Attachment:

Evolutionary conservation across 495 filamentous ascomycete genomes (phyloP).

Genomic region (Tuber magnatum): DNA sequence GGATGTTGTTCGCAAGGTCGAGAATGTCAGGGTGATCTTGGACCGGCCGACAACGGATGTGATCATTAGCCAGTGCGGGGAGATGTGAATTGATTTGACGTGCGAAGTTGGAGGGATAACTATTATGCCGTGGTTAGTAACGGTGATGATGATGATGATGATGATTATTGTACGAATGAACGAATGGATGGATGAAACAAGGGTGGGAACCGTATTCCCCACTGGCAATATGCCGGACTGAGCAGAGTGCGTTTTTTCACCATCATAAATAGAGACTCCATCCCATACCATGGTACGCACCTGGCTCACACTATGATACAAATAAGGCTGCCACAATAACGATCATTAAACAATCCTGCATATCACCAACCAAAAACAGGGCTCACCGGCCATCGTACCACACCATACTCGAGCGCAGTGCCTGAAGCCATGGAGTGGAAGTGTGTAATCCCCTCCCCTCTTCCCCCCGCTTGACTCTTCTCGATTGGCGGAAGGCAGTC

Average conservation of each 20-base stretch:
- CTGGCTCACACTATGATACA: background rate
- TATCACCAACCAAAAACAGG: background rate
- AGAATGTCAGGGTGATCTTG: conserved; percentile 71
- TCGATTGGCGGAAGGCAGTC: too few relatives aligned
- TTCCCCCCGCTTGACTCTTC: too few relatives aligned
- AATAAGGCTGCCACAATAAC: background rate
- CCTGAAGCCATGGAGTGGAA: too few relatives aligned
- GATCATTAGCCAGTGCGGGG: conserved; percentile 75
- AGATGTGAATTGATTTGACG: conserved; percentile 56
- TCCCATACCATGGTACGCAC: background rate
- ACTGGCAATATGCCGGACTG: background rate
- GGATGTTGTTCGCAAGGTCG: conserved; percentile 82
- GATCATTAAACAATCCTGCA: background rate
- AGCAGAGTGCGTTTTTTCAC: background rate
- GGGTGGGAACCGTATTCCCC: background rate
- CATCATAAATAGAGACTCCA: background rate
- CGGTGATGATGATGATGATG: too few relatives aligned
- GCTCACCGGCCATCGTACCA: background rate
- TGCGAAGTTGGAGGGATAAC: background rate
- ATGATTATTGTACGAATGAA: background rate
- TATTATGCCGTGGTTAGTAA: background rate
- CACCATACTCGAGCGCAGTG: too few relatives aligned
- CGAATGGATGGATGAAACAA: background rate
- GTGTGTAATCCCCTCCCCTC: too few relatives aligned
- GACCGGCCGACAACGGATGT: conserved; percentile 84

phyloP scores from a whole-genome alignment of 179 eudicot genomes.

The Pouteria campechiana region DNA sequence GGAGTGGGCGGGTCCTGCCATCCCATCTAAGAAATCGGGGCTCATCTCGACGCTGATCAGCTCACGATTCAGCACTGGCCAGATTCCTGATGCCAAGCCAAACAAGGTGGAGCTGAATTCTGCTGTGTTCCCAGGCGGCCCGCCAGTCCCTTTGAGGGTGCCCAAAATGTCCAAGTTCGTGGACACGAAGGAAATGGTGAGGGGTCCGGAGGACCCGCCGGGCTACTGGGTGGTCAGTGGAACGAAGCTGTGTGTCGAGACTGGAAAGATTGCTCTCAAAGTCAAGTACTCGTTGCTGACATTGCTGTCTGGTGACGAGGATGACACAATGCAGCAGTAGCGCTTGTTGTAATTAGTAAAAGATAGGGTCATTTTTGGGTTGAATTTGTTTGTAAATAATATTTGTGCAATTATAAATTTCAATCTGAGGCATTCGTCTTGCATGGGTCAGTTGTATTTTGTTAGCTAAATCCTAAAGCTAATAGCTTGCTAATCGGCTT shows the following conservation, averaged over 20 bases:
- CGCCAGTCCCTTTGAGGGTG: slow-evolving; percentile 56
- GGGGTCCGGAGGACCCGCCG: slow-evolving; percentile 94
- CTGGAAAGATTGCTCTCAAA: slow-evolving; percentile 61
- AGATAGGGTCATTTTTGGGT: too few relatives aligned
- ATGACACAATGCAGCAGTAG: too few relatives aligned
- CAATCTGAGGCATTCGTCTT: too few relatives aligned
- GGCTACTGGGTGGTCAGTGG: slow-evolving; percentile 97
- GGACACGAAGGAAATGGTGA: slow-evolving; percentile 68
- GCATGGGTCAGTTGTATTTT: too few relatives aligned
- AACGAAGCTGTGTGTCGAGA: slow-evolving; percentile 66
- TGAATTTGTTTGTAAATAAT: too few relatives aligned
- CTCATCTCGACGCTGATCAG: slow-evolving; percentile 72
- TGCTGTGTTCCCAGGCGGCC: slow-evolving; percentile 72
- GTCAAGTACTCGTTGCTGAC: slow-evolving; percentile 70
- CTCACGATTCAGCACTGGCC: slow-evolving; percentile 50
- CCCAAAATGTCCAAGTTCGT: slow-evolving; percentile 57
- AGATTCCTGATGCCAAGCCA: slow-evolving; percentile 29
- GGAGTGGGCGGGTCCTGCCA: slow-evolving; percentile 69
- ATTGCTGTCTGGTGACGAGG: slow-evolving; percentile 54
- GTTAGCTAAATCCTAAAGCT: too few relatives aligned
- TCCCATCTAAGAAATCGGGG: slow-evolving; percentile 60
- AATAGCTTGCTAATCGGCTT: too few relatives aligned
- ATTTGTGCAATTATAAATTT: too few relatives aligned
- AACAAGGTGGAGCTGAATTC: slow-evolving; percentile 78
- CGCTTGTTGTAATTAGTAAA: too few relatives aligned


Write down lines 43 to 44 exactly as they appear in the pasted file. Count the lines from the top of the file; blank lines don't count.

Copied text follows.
- TGCTGTGTTCCCAGGCGGCC: slow-evolving; percentile 72
- GTCAAGTACTCGTTGCTGAC: slow-evolving; percentile 70